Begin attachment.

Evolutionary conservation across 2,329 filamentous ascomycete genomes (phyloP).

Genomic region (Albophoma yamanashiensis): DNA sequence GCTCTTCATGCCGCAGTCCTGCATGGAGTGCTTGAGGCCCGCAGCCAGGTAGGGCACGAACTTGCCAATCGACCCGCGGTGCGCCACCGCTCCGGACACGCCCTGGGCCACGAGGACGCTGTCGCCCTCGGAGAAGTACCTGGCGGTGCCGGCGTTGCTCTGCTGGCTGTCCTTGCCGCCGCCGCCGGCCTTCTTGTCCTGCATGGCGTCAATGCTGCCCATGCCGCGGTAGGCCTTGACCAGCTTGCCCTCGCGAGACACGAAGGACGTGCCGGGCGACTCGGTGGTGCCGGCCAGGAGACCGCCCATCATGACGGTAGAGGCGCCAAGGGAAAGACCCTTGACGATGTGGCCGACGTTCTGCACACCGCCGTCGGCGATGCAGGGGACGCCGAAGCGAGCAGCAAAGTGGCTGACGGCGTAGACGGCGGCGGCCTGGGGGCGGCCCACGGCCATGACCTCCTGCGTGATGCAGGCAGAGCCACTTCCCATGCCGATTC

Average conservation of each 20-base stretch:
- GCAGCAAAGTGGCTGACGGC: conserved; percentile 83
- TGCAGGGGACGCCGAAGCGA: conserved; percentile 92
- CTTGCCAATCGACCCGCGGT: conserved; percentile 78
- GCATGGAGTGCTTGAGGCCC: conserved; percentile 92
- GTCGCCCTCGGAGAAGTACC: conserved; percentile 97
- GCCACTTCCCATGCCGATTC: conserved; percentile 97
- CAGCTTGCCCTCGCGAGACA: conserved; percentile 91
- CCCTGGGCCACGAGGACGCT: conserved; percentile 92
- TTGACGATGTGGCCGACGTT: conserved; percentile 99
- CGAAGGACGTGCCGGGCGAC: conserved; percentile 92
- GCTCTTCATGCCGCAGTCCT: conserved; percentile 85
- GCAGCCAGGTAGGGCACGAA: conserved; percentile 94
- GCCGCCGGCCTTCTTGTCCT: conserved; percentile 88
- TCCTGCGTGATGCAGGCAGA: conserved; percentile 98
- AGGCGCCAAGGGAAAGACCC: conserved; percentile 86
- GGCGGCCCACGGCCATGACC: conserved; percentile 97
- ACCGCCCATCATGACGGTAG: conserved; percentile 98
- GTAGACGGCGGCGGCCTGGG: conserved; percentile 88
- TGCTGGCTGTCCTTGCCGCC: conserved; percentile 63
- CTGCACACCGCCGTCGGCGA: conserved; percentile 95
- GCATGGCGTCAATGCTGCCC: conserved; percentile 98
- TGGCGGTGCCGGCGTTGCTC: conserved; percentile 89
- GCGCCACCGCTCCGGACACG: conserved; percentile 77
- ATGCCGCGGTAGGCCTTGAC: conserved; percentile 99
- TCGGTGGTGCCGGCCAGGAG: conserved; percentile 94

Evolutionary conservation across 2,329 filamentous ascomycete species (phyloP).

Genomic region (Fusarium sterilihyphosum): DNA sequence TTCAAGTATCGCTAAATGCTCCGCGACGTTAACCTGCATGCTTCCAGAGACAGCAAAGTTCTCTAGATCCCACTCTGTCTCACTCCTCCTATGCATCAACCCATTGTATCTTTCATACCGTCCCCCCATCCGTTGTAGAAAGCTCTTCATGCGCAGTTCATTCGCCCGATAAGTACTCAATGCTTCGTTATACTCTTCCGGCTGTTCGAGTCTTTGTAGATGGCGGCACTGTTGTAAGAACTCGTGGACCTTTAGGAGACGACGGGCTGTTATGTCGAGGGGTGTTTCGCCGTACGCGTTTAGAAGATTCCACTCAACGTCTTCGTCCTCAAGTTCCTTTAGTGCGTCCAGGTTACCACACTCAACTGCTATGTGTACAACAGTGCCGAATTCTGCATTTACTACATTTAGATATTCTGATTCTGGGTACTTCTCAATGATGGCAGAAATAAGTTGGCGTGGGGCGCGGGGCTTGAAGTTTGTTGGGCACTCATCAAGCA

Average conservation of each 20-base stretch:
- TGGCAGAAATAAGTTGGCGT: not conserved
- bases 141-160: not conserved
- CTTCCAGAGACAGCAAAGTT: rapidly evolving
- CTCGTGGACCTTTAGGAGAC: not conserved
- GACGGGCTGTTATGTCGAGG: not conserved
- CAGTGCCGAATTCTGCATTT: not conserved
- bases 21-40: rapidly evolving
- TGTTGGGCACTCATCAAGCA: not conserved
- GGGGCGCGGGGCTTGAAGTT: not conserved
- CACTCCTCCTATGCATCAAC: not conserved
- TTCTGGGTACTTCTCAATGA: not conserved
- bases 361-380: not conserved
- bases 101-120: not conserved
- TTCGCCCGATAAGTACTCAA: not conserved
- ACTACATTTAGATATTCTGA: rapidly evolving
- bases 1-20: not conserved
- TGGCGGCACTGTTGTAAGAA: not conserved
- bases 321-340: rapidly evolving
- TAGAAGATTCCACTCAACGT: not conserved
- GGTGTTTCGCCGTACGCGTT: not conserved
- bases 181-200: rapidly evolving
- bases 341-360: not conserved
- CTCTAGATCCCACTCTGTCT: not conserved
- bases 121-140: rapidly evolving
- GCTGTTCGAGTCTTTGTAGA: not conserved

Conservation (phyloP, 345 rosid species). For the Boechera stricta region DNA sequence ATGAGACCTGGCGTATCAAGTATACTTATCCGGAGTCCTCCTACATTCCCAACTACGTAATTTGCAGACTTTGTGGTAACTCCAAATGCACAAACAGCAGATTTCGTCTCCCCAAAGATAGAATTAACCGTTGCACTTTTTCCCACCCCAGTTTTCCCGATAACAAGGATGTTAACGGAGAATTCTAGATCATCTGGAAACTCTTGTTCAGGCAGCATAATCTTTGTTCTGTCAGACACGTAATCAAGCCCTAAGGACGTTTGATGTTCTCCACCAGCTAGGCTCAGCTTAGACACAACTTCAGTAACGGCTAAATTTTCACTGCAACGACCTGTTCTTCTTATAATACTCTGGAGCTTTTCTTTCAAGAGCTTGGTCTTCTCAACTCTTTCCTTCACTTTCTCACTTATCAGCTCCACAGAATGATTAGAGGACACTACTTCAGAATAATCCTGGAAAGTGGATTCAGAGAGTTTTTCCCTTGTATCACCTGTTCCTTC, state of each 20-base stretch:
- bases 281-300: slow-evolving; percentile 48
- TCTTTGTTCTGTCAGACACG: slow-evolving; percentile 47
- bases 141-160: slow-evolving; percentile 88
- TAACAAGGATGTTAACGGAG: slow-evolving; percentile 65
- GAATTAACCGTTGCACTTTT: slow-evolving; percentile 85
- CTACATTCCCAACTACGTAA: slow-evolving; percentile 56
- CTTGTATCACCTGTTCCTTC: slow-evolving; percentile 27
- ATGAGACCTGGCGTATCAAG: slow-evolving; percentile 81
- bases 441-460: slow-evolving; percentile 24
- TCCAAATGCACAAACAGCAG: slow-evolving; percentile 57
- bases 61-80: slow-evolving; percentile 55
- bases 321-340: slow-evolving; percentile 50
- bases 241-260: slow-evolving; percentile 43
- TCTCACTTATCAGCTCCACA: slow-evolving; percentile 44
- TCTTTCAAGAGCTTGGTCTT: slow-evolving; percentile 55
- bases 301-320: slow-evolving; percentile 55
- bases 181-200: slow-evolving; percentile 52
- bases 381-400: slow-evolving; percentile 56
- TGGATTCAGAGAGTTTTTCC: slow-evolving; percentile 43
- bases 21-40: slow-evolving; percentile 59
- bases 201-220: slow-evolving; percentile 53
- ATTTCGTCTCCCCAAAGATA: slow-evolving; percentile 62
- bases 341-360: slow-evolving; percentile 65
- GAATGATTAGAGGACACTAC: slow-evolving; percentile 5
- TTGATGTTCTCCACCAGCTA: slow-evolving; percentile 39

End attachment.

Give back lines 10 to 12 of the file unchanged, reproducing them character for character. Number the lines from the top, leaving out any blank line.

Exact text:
- CAGCTTGCCCTCGCGAGACA: conserved; percentile 91
- CCCTGGGCCACGAGGACGCT: conserved; percentile 92
- TTGACGATGTGGCCGACGTT: conserved; percentile 99